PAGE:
A Wrinkle in Time
Time for another full disclosure: I’ve been worried about whether A Wrinkle in Time was going to be good.
All the ingredients were right. I’m a sold-out fangirl for director Ava DuVernay (Selma, 13TH). I adore that finally, FINALLY a major fantasy novel adaptation stars people of color. And of course, I always get jazzed about a new book-to-movie adventure!
But there was much to make me nervous. As much as I love Ava, she’d never made a kids movie before. Disney has quite the reputation for throwing money at big, splashy, colorful projects that turn out to be empty and frankly headache-inducing. Not to mention it’s hard to turn a beloved book into a movie that everyone actually thinks is good!
So I got my ticket and tried to measure my expectations.
And you know? A Wrinkle in Time is weird. It’s surprising. Some scenes are big and splashy, and some are shockingly intimate. Right now it’s actually scoring pretty low on review sites like IMDB and Rotten Tomatoes. But screw those guys. I liked it.
From the moment that Mrs. Whatsit (Reese Witherspoon, Home Again), garbed beautifully in stolen bedsheets, flashed her eyes, proclaimed “Wild nights are my glory!” and ran into the stormy evening, I was sold.
A quick recap for the new kids: A Wrinkle in Time is a kids book written in the 1950’s about a girl named Meg Murray, her family, and the neighbor boy Calvin. It’s a great romp about dimensions colliding in a fight for good and evil. The kids must team up with new supernatural friends to traverse galaxies and rescue Meg’s father, a great scientist, who has been trapped by an evil power. It nearly didn’t get published because it was so odd – and I love that the movie carries that same spirit.
It’s humorous and self-aware at unexpected moments. The brother-sister team played by Storm Reid (12 Years a Slave) as Meg and Deric McCabe (Stephanie) as Charles Wallace are so charming and fresh, but more complex than your average kid characters. The grand, celestial beings called “The Mrs.’s” – played by Witherspoon, Mindy Kaling (Why Not Me?), and Oprah Winfrey (The Immortal Life of Henrietta Lacks) aren’t just powerful and majestic. They are quirky, funny, and irreverent (just like they are in the boooooook!).
In fact, the movie goes for interesting, gutsy contradictions. I’m not used to the sight of warriors dressed in avant garde gowns and glittery makeup. I don’t typically find movies where the hero discovers victory in her faults, instead of her strengths. And I certainly don’t often watch kids stories where parents and their children square up so openly and brazenly about their vulnerabilities and hurts.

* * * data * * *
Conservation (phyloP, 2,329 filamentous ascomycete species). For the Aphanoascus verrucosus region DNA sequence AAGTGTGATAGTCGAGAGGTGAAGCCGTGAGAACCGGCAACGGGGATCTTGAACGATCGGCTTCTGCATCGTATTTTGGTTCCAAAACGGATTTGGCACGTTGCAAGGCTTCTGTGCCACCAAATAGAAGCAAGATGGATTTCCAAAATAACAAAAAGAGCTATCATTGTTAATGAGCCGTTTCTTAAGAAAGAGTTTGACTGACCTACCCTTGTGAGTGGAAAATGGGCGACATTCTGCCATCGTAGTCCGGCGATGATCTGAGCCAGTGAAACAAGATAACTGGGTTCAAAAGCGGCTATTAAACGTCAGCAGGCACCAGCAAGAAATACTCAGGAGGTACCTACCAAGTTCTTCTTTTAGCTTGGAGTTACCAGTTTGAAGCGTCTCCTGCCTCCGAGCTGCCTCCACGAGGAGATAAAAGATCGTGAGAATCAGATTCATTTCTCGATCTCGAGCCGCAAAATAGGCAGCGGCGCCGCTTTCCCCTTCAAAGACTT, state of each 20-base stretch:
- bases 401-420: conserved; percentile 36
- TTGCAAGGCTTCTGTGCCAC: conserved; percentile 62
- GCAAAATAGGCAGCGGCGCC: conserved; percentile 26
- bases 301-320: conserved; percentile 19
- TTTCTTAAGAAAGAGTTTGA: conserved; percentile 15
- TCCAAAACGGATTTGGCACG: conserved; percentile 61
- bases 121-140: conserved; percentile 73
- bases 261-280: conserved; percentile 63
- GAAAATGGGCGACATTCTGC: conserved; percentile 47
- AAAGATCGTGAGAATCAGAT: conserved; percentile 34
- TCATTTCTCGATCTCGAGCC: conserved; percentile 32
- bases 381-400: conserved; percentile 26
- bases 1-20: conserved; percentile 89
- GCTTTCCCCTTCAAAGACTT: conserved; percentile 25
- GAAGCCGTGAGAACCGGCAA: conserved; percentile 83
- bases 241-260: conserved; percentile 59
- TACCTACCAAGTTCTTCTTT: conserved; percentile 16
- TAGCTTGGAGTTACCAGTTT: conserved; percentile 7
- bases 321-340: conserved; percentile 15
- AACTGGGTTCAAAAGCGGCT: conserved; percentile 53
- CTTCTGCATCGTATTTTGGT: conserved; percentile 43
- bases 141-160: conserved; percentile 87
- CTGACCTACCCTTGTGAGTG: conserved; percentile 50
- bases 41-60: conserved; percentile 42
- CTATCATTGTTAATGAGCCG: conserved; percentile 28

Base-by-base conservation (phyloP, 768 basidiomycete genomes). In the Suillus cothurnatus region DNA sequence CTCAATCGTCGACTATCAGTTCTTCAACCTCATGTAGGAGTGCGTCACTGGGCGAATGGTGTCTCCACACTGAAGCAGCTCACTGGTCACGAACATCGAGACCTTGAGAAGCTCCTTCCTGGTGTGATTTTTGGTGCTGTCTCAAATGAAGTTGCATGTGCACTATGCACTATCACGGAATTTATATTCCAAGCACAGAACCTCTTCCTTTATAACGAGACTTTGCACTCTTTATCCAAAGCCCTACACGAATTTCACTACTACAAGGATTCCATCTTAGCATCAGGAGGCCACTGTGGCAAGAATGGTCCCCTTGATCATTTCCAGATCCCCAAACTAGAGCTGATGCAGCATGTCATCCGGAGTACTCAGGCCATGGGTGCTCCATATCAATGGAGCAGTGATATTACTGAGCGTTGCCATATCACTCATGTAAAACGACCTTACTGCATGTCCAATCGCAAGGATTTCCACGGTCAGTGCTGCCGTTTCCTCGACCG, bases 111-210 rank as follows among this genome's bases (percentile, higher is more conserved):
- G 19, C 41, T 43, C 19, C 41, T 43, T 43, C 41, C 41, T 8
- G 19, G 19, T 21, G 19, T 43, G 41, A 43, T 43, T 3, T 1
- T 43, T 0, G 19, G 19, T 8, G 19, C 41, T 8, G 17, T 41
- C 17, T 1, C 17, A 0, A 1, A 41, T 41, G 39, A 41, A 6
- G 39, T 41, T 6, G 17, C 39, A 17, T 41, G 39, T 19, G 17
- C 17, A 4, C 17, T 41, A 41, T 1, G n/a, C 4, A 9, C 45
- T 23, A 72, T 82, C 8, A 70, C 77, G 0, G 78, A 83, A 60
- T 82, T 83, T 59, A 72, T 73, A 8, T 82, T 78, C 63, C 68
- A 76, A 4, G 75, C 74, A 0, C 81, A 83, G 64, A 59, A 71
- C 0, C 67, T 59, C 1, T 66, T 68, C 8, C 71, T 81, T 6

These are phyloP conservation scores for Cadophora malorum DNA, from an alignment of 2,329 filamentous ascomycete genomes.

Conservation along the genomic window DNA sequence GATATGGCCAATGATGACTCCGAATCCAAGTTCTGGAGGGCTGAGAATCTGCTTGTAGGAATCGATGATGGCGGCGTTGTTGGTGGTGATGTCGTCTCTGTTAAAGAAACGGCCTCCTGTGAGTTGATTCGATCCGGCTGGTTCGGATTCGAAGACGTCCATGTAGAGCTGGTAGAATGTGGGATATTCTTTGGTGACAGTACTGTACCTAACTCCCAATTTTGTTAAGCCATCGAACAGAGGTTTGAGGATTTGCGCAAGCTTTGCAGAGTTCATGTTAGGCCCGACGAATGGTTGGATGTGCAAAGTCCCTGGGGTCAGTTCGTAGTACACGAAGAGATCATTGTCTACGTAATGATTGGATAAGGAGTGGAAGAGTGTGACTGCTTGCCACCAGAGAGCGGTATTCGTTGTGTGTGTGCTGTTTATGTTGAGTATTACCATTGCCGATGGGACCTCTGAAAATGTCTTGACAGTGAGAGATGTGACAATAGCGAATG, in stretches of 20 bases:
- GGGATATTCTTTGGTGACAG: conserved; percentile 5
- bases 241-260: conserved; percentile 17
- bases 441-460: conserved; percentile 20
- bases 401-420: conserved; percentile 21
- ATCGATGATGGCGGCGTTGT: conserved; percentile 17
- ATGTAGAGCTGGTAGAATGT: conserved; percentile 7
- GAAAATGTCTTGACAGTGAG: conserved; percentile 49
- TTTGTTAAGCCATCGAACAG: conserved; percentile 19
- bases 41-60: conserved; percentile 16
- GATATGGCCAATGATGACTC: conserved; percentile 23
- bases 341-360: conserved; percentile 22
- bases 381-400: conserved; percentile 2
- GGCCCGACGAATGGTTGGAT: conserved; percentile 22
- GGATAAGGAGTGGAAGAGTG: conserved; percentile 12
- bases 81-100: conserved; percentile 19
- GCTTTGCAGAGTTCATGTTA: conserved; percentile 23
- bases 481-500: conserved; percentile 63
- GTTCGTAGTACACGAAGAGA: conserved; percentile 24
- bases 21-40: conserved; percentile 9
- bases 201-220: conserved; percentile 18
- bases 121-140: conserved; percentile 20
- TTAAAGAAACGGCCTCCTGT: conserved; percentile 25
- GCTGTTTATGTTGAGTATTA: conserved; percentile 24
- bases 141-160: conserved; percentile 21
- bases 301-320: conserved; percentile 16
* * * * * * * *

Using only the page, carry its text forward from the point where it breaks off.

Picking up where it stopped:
Truthfully, this movie would never have been created in another era. For the first time, a Black woman stands at the helm of a $100+ million live-action project. And as she always does, Ms. DuVernay “demand[ed] inclusiveness,” according to Witherspoon, leading to diversity in both the cast and the crew.
Today is a day to be excited as movies led by Black women become runaway box-office hits. 2018 is a year to be proud of the slow fade of girl-characters in movies who look to their male companions and ask (wide eyed) “What do we do now?” Not Meg. And not in Ava’s movies.
A Wrinkle in Time does have its weak points, for sure. Some melodrama can definitely be found coming from certain corners. Jennifer Lee (Frozen) and Jeff Stockwell’s (Bridge to Terabithia) script, while strong in parts, sometimes fumbles. And, in the way of adaptations, the movie does sacrifice some important content from the book. But oh, Ava is so loving with her camera. The way she shoots her beloved cast takes the movie a step above what the script alone could have done.
There’s no doubt that the people who made A Wrinkle in Time had a deep tenderness for their project, and for the novel itself. So many lines and homages are straight from the book, and watching it actually gave me the same feeling I got from reading it. The same kind of laughs and squirms, the same magical, empowering goodness.
Take your kid, your buddy, your mom, or even just yourself to see this movie. Because this is one kids movie truly made with enough heart, wonder, and delight to rise above its faults. Just like Meg.